The tunnels would be lined with concrete and an impervious membrane to prevent leakage in either direction. The tunnels will be drilled entirely through limestone, some of which is karstic. However, all proposed tunnel sections are above water table and hence groundwater is not expected to cause any problem while drilling. A steel liner with mortar lining was proposed in the shafts and bottom section of the Damour crossing, as well as sections with minimal ground cover (such as the valley crossings and the first and last 100m of horizontal drive from the natural ground surface).
Consideration was given to the need to provide a separate 25mm thick internal lining to the tunnel from Ouardaniye WTW to Khalde in Option2 as it would be conveying treated water. However, the external impermeable membrane already proposed as part of the tunnel structure was considered adequate to prevent infiltration of contaminated water. After initial wetting, any contamination from the concrete itself was considered not to be significant and therefore need for special protection was deemed unnecessary.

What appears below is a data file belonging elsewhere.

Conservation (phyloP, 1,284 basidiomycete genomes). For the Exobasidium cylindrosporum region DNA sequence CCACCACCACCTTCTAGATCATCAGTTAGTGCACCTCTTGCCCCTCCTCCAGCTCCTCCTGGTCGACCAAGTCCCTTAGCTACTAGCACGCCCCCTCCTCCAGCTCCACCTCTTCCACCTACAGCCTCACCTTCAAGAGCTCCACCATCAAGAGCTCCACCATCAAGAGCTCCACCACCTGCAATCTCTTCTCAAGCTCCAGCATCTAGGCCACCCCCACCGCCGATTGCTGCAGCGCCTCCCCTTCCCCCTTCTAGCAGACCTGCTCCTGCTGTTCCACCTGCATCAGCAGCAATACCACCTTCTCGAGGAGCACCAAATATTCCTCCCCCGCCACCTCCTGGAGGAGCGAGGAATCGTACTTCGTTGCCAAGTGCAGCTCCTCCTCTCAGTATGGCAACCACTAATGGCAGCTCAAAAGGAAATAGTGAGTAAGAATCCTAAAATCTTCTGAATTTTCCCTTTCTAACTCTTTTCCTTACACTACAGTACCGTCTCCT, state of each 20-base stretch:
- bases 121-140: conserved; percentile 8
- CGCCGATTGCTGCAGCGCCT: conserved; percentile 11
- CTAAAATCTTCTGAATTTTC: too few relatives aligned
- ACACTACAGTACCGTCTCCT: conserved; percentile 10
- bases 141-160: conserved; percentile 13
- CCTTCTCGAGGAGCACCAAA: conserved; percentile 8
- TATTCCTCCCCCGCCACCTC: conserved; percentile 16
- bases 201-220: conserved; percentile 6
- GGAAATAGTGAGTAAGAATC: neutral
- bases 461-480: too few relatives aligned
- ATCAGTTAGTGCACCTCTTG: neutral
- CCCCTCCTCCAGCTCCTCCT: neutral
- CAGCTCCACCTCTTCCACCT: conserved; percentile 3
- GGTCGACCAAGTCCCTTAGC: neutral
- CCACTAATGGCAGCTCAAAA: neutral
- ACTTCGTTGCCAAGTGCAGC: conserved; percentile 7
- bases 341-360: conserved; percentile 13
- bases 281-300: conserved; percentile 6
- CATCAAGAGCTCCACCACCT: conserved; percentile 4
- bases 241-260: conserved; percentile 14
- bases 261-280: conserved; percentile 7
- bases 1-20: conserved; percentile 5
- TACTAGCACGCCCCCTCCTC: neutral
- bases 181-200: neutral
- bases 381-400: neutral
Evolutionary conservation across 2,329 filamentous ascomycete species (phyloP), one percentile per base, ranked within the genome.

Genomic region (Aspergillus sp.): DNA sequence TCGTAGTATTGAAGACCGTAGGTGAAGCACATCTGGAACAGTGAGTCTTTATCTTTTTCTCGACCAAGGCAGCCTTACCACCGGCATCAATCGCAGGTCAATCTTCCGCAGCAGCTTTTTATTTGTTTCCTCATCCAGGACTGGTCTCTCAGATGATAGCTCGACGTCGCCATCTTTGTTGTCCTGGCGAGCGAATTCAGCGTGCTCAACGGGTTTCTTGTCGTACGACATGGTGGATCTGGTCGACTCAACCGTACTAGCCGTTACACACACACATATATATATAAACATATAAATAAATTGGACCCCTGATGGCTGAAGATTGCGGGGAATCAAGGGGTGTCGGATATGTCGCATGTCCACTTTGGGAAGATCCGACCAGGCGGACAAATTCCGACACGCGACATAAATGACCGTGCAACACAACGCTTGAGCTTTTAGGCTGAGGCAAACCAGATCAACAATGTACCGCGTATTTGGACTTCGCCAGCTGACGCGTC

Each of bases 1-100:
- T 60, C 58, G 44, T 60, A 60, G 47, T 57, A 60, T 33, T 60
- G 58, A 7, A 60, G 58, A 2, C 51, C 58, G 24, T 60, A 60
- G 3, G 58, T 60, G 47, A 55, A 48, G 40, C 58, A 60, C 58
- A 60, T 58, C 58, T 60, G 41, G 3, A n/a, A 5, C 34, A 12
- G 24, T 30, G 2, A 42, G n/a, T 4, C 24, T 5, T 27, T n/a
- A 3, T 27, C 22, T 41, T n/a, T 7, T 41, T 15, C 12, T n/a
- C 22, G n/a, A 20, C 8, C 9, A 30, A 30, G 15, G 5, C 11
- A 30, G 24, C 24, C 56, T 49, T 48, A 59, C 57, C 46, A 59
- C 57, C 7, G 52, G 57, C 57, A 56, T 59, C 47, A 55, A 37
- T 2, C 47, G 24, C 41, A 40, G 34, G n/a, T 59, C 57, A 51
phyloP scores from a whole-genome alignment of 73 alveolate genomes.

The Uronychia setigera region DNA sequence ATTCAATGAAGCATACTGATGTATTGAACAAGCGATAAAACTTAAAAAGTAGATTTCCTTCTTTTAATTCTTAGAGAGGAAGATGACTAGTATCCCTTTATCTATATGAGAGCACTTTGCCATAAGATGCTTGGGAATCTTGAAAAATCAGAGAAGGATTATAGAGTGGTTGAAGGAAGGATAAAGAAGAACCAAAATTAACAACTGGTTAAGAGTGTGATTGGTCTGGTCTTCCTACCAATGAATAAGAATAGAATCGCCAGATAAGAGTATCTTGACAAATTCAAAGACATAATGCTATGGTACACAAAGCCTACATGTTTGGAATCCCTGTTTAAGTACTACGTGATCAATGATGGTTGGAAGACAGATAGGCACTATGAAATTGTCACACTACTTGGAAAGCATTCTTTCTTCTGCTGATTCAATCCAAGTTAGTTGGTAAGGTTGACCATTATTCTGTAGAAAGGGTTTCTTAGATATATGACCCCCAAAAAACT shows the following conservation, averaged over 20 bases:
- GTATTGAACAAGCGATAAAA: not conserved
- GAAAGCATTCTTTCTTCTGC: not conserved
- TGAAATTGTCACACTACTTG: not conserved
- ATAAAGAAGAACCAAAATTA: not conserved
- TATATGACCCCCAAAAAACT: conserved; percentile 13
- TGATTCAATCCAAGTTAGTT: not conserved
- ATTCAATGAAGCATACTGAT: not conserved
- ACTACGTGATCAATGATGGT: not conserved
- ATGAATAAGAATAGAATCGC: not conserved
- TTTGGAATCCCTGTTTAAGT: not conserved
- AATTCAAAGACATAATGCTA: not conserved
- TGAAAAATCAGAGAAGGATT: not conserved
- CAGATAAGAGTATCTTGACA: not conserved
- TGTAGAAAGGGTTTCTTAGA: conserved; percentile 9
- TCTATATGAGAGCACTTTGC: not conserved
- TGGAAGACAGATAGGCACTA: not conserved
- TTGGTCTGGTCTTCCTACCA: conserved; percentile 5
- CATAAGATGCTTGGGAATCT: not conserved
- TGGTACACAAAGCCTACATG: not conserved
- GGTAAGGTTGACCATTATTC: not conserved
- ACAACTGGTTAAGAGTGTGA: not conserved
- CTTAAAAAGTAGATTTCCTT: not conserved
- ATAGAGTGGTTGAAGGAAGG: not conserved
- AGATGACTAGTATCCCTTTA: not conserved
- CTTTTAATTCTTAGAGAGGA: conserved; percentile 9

Several factors had to be taken into consideration in the tunneled concept, such as the method for crossing deep valleys (pipe bridges, inverted siphons, etc). It was determined during the options development that a tunneled inverted siphon would be best, in order to maintain the integrity of the tunneled solution. The tunnel alignment was adjusted in designs developed in 2001 to minimize the inverted siphon drops.
The alternatives of constructing this crossing using deep trench excavation (involving a river diversion) or tunneling were evaluated. IT was considered unlikely to be viable to set up TBMs for the two short lengths of low level tunnel linking the vertical legs of the siphon to the crossing (only 900m and 400m respectively on north and south sides). Drill and blast were therefore envisaged to be used at this location.
Considerations to Pipeline
The use of the coastal highway as a route for the pipeline from Ouardaniye to Khalde is based on planned provision of service roads on either sides of the main carriageway. Land has already been acquired for these and the pipeline could be located under them without the need for additional land purchase, and without the severe disruption of traffic which construction in the existing carriageway would bring.